In the laundry list of repugnant items that are in the health care bills is the individual mandate. Out of all of the items within these bills, this is the one item that does the most damage to individual liberty. For those of you living under a rock, the individual mandate portion of these bills will make it illegal to NOT have health insurance that meets the criteria that will be determined by the Federal government.  That means that the government will now make the service of a private company mandatory to own/purchase in order to be a citizen in good standing of the United States of America. This, to put it mildly, is unprecedented (and no, Liberals, car insurance is NOT the same).

To any serious student of the Constitution, and of our country’s history, there is little evidence upon which one could argue that Progressivism is aligned with the Constitution. In fact, it is hostile to any instrument which places restrictions on the state (read that the government). As our current President has lamented, the Constitution is a list of “negative rights”. It defines what the Federal government cannot do, not what it should do. As such, the Constitution is despised by collectivists of all stripes, since it shackles the very thing they rely on to force others to bend to their will.

This explains the incredulousness of Nancy Pelosi recently when she was asked where in the Constitution is the authority given to mandate that the government force people to buy a particular good or service, in this case health insurance. Her reply to the question: “Are you serious?” In so many words, this is the answer given by every Senator or Congressman that has been asked the same question. The dirty little secret in all this is that, not only is it NOT in the Constitution, they do not care that it isn’t there.

One of the biggest lies that has been promulgated by the Progressive movement is that of the “living Constitution.” Being a product of the public education system in the United States, I was fed the lie throughout my education that the Constitution has to be able to change and grow with the times. Luckily, I had some matter left between my ears after my sentence, er, education, so I was able to deduce for myself that the living Constitution thingy was a load of Leftist poo.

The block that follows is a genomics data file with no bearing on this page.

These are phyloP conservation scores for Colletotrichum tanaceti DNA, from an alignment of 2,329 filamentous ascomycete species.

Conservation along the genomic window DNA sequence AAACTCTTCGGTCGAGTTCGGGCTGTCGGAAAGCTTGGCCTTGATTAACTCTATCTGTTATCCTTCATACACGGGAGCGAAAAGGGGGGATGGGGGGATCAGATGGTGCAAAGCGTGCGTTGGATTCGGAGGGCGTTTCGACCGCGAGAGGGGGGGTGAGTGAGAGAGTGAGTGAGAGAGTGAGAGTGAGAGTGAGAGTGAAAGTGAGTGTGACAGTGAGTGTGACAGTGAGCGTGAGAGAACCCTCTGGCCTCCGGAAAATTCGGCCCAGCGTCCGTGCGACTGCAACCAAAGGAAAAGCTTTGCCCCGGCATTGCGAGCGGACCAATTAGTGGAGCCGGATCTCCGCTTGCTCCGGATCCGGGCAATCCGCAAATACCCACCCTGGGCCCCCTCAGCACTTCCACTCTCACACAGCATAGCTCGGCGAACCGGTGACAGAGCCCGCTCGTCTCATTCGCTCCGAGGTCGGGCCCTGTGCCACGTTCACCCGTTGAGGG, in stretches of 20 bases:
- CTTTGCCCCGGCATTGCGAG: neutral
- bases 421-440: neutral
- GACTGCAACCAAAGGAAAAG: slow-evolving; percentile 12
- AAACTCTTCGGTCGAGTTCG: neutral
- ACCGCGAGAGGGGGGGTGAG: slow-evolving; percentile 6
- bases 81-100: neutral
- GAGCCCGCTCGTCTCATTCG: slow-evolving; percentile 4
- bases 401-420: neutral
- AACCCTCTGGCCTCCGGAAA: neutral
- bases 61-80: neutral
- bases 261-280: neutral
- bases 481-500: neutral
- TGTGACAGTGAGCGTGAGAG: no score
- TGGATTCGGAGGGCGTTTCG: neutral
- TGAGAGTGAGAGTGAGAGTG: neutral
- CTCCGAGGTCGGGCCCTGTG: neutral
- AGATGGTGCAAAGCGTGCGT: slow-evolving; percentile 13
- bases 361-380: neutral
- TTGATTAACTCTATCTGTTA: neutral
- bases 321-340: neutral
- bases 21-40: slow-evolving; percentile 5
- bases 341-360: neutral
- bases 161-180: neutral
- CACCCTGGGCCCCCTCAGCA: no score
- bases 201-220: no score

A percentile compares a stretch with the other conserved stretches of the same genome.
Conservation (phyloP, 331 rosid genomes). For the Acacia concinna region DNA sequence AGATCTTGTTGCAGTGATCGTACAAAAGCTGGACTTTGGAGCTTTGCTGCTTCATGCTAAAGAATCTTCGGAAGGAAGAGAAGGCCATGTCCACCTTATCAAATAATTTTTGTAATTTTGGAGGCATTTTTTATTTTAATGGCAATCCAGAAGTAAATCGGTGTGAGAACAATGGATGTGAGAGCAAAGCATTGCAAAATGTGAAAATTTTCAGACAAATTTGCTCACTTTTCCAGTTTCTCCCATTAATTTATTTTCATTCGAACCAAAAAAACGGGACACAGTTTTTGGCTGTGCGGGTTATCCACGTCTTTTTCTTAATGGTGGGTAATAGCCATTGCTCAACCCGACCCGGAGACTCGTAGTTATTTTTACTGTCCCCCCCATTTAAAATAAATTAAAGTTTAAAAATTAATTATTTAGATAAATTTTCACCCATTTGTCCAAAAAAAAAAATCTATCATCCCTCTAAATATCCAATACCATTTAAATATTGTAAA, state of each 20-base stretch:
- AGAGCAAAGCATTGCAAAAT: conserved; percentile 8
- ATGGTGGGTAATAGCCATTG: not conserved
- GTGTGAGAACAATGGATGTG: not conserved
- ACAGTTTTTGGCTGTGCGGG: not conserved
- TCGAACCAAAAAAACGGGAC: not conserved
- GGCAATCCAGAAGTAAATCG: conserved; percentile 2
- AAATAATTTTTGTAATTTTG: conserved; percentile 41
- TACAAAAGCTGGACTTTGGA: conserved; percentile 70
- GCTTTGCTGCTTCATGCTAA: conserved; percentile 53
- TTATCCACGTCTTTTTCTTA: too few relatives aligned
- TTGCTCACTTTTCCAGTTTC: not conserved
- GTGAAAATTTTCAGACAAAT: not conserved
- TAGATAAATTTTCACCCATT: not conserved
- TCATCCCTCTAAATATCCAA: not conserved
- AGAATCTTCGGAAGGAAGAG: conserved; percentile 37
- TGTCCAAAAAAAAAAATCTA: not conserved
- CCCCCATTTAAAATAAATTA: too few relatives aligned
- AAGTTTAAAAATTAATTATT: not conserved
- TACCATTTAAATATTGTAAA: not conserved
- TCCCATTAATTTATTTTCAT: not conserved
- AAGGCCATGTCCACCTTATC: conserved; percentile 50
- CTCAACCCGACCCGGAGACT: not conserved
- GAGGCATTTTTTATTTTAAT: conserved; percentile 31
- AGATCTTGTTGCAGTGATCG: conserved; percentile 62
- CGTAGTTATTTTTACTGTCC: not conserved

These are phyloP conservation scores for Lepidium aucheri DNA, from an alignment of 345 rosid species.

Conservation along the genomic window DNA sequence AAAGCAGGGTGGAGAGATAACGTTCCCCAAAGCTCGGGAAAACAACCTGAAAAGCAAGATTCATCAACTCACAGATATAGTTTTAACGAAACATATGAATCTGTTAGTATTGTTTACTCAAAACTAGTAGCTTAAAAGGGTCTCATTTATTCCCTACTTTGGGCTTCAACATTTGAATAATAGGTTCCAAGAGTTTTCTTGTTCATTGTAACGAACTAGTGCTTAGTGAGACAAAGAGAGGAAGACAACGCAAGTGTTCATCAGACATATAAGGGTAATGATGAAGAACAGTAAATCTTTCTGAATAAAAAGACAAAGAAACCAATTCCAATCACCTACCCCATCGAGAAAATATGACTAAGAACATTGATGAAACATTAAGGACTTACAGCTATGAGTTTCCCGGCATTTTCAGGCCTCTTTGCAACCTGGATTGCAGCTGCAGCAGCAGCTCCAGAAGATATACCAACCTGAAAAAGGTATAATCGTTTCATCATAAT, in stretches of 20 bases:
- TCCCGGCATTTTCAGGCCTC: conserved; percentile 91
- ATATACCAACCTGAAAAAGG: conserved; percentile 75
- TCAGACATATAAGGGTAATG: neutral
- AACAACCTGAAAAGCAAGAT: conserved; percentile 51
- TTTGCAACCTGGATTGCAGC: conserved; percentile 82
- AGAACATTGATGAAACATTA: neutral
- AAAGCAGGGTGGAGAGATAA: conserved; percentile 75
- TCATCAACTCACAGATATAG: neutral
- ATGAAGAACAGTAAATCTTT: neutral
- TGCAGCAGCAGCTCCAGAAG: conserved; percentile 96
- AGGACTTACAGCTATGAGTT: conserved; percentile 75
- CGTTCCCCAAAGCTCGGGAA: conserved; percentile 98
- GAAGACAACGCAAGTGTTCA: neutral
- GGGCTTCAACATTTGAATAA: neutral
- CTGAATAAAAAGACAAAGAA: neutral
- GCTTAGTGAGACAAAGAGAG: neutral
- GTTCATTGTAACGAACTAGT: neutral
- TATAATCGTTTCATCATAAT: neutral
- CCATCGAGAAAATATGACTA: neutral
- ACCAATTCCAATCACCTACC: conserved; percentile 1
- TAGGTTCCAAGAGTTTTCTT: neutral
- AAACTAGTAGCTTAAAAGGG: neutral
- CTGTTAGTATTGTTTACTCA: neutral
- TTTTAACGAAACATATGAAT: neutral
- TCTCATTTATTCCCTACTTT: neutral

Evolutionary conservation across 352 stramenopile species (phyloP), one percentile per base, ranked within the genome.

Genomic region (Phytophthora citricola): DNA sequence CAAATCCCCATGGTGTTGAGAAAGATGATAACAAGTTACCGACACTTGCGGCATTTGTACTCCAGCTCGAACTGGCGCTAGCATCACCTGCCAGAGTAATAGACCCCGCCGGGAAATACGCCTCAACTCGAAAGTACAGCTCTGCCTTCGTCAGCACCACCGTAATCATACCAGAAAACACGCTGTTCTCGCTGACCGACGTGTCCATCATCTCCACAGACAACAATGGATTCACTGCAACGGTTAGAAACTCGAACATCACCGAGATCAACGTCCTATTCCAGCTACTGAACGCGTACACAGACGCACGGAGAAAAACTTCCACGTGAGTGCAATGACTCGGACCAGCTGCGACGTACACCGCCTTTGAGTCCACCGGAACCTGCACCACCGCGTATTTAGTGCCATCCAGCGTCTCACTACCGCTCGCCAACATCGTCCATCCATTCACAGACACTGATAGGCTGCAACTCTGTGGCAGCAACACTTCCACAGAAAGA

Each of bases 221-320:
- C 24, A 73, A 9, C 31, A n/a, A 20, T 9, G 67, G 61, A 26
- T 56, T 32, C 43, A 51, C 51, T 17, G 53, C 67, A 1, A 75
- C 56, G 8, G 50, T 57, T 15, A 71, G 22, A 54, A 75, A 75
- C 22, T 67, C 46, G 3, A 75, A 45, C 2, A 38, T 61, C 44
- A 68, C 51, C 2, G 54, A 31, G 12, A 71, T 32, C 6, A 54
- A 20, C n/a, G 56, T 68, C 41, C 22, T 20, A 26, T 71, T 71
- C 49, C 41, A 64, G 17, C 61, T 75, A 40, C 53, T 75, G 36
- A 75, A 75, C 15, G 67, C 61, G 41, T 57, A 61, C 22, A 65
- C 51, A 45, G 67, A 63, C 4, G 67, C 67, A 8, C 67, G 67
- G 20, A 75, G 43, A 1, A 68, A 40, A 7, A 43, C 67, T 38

Luckily, the Left has felt so sure of itself over this past year that it has abandoned many of the smokescreens and double-speak that it has used for years to cover up their true intentions. So, instead of feeding us some line about constitutionality and compassion and lawyers (apparently, Mary Landrieu did not get the memo), Ms. Pelosi felt she could reveal her true derision for the Constitution.

As we approach 2010, and an election year, it is important for all those who love liberty and respect the true, original intent of the Constitution to continue keeping score. We must deliver a message that is so clear and so unmistakable, so as to be noticed by even Ms. Pelosi.  Yes, we ARE serious…now answer the question!

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Filed under Conservatism, Constitution, Health Care, Politics

Today’s The Day

Well, it looks like today is the day on health care reform. After a summer of town halls, tea parties, back room negotiations and language changes, it seems that Comrade Pelosi has had enough of waiting around for the brave new world to arrive. It appears likely that there will be a vote on health care reform sometime this weekend.

I am not an expert at counting votes, and I have little insider knowledge to allow me to pontificate on whether she has enough votes to ram this through. I do know one thing: if it comes to a vote on the floor, she will have enough.